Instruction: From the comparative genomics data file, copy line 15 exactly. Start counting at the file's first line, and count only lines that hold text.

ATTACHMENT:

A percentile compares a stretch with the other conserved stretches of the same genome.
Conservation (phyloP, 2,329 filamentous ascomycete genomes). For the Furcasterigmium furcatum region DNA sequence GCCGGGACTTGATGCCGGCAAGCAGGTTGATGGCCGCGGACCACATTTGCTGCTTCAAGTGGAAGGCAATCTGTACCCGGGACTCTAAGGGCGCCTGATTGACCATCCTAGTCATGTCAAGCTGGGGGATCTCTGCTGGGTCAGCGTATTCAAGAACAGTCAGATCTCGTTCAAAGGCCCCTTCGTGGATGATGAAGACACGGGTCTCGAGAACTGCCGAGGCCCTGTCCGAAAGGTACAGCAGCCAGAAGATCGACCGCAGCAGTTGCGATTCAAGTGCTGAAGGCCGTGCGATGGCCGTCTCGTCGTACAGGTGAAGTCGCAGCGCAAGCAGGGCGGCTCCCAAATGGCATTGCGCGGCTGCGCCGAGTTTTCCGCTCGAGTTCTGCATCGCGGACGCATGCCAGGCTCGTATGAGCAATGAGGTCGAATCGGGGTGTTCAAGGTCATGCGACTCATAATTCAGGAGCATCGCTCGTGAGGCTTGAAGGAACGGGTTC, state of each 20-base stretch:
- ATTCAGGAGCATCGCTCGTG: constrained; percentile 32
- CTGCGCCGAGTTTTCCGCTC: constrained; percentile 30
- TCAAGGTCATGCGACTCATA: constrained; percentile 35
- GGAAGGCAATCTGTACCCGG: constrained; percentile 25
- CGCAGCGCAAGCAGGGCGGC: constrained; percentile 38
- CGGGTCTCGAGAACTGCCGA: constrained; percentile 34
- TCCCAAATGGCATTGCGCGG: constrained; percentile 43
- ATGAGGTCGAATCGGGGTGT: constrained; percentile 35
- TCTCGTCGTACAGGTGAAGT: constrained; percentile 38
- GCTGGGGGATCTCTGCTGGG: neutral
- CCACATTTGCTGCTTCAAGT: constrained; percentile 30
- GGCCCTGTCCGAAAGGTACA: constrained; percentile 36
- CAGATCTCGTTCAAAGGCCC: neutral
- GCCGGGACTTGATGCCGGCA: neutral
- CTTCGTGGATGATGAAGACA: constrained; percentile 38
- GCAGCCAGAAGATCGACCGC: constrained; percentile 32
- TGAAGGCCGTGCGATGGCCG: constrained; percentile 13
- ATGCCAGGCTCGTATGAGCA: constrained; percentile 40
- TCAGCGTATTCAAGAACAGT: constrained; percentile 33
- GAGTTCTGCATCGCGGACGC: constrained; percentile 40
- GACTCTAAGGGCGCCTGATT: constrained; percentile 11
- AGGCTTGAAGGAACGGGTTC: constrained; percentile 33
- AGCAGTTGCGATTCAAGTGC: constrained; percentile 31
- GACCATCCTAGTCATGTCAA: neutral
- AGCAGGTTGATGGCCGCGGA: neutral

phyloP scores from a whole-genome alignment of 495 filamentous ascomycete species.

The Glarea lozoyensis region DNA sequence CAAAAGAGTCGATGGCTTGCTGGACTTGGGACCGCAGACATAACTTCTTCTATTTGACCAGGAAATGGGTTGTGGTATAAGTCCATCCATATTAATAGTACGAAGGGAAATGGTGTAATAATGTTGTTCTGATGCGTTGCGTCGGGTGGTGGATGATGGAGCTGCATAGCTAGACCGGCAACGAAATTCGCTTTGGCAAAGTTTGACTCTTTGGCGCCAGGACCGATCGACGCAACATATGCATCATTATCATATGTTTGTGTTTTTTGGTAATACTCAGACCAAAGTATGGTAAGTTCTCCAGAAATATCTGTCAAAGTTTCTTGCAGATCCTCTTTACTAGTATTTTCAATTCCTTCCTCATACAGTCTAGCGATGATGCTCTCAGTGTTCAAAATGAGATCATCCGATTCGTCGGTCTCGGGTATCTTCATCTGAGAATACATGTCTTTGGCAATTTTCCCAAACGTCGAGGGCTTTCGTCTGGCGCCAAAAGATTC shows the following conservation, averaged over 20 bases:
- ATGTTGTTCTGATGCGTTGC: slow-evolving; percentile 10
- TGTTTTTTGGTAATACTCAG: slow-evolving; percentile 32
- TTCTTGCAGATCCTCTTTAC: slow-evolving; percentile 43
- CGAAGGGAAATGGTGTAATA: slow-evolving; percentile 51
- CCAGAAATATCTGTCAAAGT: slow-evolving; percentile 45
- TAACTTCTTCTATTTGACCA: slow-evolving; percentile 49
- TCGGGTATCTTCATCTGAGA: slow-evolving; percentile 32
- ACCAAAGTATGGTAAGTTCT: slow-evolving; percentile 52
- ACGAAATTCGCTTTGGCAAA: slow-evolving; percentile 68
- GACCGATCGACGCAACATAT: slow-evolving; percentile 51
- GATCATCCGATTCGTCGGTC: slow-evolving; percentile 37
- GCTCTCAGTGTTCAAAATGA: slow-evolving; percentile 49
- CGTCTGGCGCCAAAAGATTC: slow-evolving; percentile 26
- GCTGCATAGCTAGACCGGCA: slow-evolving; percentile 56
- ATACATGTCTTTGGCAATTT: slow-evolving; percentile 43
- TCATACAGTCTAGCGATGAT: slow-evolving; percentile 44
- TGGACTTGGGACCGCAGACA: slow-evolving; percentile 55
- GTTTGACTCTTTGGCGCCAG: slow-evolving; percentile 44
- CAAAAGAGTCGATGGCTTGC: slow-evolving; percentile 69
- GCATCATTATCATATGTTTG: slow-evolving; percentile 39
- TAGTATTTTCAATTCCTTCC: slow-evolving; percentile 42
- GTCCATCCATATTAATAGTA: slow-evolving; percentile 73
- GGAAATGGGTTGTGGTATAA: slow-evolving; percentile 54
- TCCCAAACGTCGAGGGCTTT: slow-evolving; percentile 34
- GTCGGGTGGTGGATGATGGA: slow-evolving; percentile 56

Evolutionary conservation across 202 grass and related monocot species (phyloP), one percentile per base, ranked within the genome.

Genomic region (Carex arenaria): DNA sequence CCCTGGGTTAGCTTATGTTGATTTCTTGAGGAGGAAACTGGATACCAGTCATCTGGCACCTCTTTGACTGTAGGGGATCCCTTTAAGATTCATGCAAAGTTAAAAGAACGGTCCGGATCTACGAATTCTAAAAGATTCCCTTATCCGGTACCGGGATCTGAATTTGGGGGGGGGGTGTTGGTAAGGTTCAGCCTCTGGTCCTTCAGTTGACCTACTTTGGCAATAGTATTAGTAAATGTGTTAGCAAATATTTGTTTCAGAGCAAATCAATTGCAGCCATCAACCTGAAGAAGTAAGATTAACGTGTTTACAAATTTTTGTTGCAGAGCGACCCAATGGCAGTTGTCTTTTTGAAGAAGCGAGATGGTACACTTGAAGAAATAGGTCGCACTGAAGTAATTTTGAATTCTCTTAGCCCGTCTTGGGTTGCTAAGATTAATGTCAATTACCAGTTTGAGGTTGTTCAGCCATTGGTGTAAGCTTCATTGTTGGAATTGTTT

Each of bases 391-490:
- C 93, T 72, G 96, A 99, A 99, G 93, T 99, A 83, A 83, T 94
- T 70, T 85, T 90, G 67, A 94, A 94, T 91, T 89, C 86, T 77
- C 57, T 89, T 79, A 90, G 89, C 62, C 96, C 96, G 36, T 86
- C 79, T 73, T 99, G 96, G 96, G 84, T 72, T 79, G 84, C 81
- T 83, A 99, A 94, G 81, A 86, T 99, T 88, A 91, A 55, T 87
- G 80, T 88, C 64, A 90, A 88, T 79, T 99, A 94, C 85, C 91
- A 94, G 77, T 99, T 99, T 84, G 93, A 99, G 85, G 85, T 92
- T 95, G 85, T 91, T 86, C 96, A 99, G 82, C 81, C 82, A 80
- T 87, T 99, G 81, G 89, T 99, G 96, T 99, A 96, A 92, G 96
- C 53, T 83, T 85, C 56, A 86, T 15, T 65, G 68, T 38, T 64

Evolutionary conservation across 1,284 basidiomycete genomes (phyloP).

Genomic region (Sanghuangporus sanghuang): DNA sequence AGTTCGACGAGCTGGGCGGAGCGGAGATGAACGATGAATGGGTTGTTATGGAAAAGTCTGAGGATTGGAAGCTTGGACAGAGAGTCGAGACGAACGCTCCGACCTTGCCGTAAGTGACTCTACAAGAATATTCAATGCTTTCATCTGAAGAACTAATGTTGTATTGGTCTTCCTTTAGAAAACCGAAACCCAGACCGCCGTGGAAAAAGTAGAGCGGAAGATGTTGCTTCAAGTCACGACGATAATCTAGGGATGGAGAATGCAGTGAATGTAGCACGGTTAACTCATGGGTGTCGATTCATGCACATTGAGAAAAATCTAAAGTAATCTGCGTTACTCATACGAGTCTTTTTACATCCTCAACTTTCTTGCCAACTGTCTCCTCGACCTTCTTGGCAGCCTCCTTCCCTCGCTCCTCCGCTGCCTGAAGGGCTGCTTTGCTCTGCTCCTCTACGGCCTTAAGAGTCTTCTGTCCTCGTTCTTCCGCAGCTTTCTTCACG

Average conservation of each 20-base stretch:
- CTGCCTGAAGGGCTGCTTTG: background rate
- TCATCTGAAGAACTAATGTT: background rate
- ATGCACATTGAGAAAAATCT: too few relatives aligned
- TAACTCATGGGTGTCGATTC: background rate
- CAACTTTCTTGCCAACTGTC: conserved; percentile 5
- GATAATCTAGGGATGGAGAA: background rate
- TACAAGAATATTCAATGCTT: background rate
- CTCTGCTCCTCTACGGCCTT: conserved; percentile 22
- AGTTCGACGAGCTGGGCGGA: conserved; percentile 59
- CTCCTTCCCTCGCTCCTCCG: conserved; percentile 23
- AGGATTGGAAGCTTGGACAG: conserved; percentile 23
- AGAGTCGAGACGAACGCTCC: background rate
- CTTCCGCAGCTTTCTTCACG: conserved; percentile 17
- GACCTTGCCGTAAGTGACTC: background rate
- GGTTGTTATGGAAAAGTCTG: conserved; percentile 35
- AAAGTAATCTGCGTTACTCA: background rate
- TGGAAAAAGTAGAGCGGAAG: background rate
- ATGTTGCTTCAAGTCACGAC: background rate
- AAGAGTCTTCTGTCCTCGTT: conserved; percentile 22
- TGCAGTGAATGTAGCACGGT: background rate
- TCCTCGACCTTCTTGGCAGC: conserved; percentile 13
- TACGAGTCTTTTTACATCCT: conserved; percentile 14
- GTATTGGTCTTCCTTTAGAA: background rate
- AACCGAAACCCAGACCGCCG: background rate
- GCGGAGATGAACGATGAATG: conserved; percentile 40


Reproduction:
- CAGATCTCGTTCAAAGGCCC: neutral